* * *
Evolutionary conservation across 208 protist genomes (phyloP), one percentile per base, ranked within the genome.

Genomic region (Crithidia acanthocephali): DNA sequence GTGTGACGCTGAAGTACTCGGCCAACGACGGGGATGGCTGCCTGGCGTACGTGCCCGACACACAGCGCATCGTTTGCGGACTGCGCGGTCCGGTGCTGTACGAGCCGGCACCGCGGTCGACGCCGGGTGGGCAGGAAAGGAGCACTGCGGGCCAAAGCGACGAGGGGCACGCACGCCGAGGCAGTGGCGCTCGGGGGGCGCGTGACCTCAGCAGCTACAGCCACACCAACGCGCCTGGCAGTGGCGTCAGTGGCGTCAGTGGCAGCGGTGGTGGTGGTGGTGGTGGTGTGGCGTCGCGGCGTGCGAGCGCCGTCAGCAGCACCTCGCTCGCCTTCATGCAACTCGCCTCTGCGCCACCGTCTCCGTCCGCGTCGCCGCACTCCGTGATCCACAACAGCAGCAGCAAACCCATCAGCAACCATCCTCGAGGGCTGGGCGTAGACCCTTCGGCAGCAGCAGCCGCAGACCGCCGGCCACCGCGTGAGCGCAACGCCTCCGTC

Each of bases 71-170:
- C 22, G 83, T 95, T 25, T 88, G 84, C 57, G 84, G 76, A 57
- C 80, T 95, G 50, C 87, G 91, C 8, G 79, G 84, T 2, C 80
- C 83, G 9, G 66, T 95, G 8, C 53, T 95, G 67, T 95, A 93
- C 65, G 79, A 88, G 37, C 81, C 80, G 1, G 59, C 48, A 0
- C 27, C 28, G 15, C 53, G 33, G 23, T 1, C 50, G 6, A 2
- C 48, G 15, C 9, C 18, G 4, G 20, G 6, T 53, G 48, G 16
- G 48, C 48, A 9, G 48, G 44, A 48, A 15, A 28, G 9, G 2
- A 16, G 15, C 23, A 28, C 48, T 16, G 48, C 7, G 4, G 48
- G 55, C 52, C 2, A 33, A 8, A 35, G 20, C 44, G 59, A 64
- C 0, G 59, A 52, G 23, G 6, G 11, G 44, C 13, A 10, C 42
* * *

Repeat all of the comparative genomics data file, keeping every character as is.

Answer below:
Evolutionary conservation across 208 protist genomes (phyloP), one percentile per base, ranked within the genome.

Genomic region (Crithidia acanthocephali): DNA sequence GTGTGACGCTGAAGTACTCGGCCAACGACGGGGATGGCTGCCTGGCGTACGTGCCCGACACACAGCGCATCGTTTGCGGACTGCGCGGTCCGGTGCTGTACGAGCCGGCACCGCGGTCGACGCCGGGTGGGCAGGAAAGGAGCACTGCGGGCCAAAGCGACGAGGGGCACGCACGCCGAGGCAGTGGCGCTCGGGGGGCGCGTGACCTCAGCAGCTACAGCCACACCAACGCGCCTGGCAGTGGCGTCAGTGGCGTCAGTGGCAGCGGTGGTGGTGGTGGTGGTGGTGTGGCGTCGCGGCGTGCGAGCGCCGTCAGCAGCACCTCGCTCGCCTTCATGCAACTCGCCTCTGCGCCACCGTCTCCGTCCGCGTCGCCGCACTCCGTGATCCACAACAGCAGCAGCAAACCCATCAGCAACCATCCTCGAGGGCTGGGCGTAGACCCTTCGGCAGCAGCAGCCGCAGACCGCCGGCCACCGCGTGAGCGCAACGCCTCCGTC

Each of bases 71-170:
- C 22, G 83, T 95, T 25, T 88, G 84, C 57, G 84, G 76, A 57
- C 80, T 95, G 50, C 87, G 91, C 8, G 79, G 84, T 2, C 80
- C 83, G 9, G 66, T 95, G 8, C 53, T 95, G 67, T 95, A 93
- C 65, G 79, A 88, G 37, C 81, C 80, G 1, G 59, C 48, A 0
- C 27, C 28, G 15, C 53, G 33, G 23, T 1, C 50, G 6, A 2
- C 48, G 15, C 9, C 18, G 4, G 20, G 6, T 53, G 48, G 16
- G 48, C 48, A 9, G 48, G 44, A 48, A 15, A 28, G 9, G 2
- A 16, G 15, C 23, A 28, C 48, T 16, G 48, C 7, G 4, G 48
- G 55, C 52, C 2, A 33, A 8, A 35, G 20, C 44, G 59, A 64
- C 0, G 59, A 52, G 23, G 6, G 11, G 44, C 13, A 10, C 42